A reflection from Leadership South Dakota founders, Rick & Valerie Melmer
Like many in South Dakota, my wife Valerie and I were saddened by the loss of Jim Beddow. Jim was a friend and mentor, and we always enjoyed our opportunities to visit with Jim and his wife Jean. Valerie’s family and the Beddows had a rich history with Dakota Wesleyan University as the center of that relationship.
Jim became a mentor of mine by providing sound advice at key times in my life. When I was contemplating graduate studies, Jim recommended that I leave the state that we both loved to gain a bigger perspective of the world. We were both raised in small communities, and he understood the benefit of seeing a different part of the country. He reminded me that “you can always return”. He did and I did as well and will be forever grateful that our paths continued to cross.
Jim was also instrumental in the development and rollout of the Leadership South Dakota program. The program checked all the boxes that Jim valued. Leadership development, connecting people across the state and strengthening the fabric of leadership in South Dakota. Jim was one of our biggest cheerleaders and facilitated sessions for the program during the first few years of existence. Our first few years of the program Jim created personalized journals for every member of our class.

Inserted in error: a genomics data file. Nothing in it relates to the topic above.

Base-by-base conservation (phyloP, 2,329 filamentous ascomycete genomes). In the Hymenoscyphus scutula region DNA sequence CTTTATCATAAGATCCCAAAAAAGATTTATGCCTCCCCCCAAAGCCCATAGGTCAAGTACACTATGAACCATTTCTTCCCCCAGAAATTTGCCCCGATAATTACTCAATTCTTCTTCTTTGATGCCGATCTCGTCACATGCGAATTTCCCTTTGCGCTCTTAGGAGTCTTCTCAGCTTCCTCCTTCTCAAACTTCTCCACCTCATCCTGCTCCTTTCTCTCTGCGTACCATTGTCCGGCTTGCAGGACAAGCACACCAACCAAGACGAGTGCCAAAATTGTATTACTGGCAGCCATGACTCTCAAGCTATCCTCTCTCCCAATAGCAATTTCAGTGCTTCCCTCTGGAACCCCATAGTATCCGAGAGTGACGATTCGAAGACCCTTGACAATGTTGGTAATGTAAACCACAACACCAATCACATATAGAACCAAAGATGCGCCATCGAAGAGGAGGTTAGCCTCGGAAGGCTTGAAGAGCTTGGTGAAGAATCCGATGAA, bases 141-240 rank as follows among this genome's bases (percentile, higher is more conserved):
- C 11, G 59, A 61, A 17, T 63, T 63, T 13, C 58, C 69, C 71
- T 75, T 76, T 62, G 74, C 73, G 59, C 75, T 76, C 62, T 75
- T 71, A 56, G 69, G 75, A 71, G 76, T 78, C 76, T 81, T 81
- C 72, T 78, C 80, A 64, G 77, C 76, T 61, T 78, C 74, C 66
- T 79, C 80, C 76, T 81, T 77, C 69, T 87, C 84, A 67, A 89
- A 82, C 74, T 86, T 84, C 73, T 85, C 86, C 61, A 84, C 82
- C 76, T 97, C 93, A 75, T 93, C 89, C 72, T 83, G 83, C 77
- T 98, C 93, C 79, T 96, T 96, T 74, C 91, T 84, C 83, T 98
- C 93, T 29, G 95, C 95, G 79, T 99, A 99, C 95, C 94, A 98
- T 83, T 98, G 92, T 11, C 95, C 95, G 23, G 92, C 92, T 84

Jim was self-deprecating and I will always remember his standard response to my greeting when he would say he was “all fluff and no stuff”. Another saying that I have repeated too many times to count is: “the issue is rarely the issue, it is always the state of the relationship”. I learned quickly that when Jim was speaking, we all should spend our time listening and learning.
Our state is better because of Jim Beddow. While he had his day in the sun as a college president and gubernatorial candidate, he made a seamless transition to serving his family with no fanfare involved. He didn’t need it and didn’t want it. Jim was a blessing to Valerie and me and his efforts to improve our state will live on long after his passing.